We know this about them before we learn that the unthinkable has happened again, when Elmslie1s second child—perhaps the same one she feared would be sliced out of her body, perhaps the one she carried through the high-risk pregnancy—is born with a serious unnamed health condition that brings frightening tests, treatments, and prognoses. In the poem "Threshold," addressed to her young son, we see the family straining together against forces larger than them:
It took two nurses and your dad to hold you
The father sits vigil while the infant son enters "the whale1s gut" of the MRI machine. His mother, Elmslie, sits behind the observation glass, shielded but not shielded, with no one warning her not to look this time. The unthinkable is happening again, and "we rise with each swell, dip / with each trough, look / to the far shore."
The journey is a long one, and the remainder of Elmslie1s collection is a reckoning with how to navigate the difficulties of raising a special needs child whose future has been marked by dire prognoses and guarded expectations. In "After the Diagnosis," dedicated to her husband Wes, Elmslie appeals, "Tell me that joy persists." But after she makes the request, she witnesses a kite bouncing free in the wind. Small moments like this comprise this astonishingly beautiful collection of poems, in which we watch a family buoyed by love and hope.
Elmslie could have ended her collection there, on the triumph of a family weathering—and finding joy amid—the unthinkable. But as I mentioned at the start, her project is larger. As a special needs family, they are often alone at sea, with no maps to follow, no guides to ask. The final section, then, provides precisely that. Elmslie curates her Museum of Kindness, gathering together, in a series of persona poems, stories of those who have created kindness. From Mark Twain to Joe Kennedy, Sr., from Pandora to Eve, she relies on found objects and known myths to give voice to the pain and love that have silently fueled so many real and mythic legends.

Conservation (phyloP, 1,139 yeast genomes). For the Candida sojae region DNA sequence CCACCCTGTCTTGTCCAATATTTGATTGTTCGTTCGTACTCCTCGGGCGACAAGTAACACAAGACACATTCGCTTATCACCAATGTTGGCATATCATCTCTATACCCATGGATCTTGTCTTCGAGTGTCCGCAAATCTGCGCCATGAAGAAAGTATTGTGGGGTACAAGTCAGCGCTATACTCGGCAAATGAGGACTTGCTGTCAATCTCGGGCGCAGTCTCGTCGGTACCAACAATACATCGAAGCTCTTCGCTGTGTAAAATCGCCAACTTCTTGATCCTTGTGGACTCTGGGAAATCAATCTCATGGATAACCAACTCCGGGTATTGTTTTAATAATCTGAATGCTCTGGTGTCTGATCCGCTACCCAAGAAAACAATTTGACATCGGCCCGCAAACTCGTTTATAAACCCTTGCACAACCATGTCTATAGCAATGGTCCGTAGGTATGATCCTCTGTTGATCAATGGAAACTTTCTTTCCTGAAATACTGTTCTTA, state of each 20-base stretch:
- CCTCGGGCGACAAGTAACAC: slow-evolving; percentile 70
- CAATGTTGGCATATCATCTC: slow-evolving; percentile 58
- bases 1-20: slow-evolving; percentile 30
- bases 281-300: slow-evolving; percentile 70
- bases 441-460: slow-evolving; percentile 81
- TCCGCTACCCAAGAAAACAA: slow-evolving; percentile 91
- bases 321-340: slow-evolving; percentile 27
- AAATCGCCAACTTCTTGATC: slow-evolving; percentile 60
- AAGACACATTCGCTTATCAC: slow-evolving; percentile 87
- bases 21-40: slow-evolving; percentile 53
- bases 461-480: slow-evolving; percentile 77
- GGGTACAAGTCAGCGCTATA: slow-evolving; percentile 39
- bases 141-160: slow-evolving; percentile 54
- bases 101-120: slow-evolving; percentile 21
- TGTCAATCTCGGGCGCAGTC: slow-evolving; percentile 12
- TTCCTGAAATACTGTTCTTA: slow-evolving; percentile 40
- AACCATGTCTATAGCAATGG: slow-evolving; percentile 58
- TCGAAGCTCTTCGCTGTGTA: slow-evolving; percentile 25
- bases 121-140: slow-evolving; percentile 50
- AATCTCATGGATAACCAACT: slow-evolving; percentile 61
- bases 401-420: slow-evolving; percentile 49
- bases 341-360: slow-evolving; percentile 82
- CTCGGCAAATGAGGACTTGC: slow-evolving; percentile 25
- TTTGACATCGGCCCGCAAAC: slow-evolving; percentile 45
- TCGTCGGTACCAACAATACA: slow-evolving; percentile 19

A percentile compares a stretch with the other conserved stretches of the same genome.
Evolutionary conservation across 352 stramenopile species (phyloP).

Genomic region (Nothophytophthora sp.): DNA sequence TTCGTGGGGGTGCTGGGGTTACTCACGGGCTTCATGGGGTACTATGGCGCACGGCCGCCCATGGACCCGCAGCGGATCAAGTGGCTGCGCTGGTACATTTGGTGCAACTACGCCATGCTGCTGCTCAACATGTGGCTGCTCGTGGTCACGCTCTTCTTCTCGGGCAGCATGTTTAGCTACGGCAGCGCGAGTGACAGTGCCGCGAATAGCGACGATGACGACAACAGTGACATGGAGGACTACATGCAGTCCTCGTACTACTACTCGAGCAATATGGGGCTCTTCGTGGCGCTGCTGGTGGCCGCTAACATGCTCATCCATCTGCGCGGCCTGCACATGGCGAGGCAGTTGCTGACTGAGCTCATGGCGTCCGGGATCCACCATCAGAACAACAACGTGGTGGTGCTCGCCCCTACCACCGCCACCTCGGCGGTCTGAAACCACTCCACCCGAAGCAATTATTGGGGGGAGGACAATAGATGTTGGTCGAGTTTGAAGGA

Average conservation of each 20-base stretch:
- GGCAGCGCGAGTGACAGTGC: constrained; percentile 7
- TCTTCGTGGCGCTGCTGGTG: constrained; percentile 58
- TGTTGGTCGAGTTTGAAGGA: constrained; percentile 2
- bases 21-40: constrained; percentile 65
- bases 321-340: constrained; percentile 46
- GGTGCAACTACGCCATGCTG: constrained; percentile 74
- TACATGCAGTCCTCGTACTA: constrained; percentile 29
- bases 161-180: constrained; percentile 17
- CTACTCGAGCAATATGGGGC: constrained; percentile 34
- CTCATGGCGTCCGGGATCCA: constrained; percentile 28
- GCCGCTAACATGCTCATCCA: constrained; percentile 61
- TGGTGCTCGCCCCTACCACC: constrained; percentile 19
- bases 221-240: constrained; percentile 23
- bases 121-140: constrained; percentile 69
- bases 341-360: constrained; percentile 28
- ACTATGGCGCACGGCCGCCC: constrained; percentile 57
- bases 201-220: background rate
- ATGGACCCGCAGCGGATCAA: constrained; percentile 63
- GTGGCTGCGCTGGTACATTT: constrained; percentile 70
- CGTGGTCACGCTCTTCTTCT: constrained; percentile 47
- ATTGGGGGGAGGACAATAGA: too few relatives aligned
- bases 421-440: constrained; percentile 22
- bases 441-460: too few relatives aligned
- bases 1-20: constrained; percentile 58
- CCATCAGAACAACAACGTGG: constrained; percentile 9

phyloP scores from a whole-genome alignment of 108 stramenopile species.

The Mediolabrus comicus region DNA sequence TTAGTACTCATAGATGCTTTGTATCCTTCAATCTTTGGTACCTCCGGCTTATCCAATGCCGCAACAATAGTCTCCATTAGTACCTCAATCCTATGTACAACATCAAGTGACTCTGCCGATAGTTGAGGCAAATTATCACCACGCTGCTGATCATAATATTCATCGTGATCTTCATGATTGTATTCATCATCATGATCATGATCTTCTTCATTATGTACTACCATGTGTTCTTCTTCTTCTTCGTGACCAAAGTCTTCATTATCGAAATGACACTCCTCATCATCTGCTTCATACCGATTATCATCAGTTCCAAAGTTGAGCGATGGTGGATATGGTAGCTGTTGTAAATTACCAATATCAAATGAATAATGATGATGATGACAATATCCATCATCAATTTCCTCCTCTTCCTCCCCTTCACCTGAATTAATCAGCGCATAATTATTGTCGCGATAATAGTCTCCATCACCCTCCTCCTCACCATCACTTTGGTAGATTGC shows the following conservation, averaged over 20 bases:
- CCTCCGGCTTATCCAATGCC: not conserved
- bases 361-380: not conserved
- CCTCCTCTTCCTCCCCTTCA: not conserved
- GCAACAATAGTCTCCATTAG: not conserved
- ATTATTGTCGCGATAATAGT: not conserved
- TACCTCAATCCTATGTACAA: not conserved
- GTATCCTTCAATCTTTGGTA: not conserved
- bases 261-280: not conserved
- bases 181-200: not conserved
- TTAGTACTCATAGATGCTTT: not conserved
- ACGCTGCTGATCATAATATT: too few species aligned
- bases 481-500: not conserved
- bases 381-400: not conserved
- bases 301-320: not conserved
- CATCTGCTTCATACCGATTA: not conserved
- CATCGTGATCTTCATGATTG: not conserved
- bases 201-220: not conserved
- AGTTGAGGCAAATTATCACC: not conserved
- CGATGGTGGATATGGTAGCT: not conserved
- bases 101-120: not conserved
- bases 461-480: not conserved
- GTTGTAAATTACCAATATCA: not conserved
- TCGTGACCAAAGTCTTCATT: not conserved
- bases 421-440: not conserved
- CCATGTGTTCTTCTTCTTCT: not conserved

In "My First Daughter," bedridden, post-stroke Kennedy reflects on a family photo that includes his oldest daughter Rosemary as child, before she was institutionalized as an adult. He expresses regrets he could never voice: "You learn / what rules to break. I1ve never talked." And in found poems, Darwin mourns his beautiful namesake who died at nineteen months, while Twain struggles with his daughter1s death, asking "Why did I build this house, / two years ago? To shelter this vast / emptiness?" Elmslie is taking us into previously unrecorded private pains, adding imaginative layers to stories we think we know—positing Icarus as a perfectionist, Pandora as "the one who opens the can of nuts / stuffed with a snake at the office shin-dig," Eve as annoyed with Adam1s silence, Sylvia Plath as a babysitter.
Some of the persona poems bring a touch of humor to this collection, but all bear unvoiced secrets. They tell of a human history, even mythic history, that is laden with losses, exiles, and regrets. If the common factor of humanity, whether you are Charles Darwin or a Kennedy, is loss and suffering, then common human needs are kindness and compassion. Elmslie brings this back to her family in the title poem:
For our family, invitations are understandably rare.
With a child who does not behave like other children, as a family they are kept separate, their difference a point of painful isolation. It is easier for people to look away than to acknowledge the child who was born different, who remains different. However, in her Museum of Kindness, Elmslie includes one friend who invites them to his holiday party each year, a friend who does not exclude that which is uncomfortable to witness.
Elmslie is grateful but confesses that she never sends a thank you note, offering that in the Museum of Kindness "There1d be a wing devoted to the best / intentions." She too is human. And kindness freely given requires no thank you. Elmslie does not take the time to peel a beloved clementine so carefully for her son in order to be thanked; she does it out of love, protecting him from the bitter rind. Her friend does not extend a party invitation in order to feel altruistic; he does so because he wants them to enjoy a moment1s respite from the bitterness of life.
True kindness is selfless and joyful. Indeed, Elmslie1s collection convinces me that we all may be well served by a Museum of Kindness that shows us that joy can and does persist, even after the unthinkable.
Title: The Museum of Kindness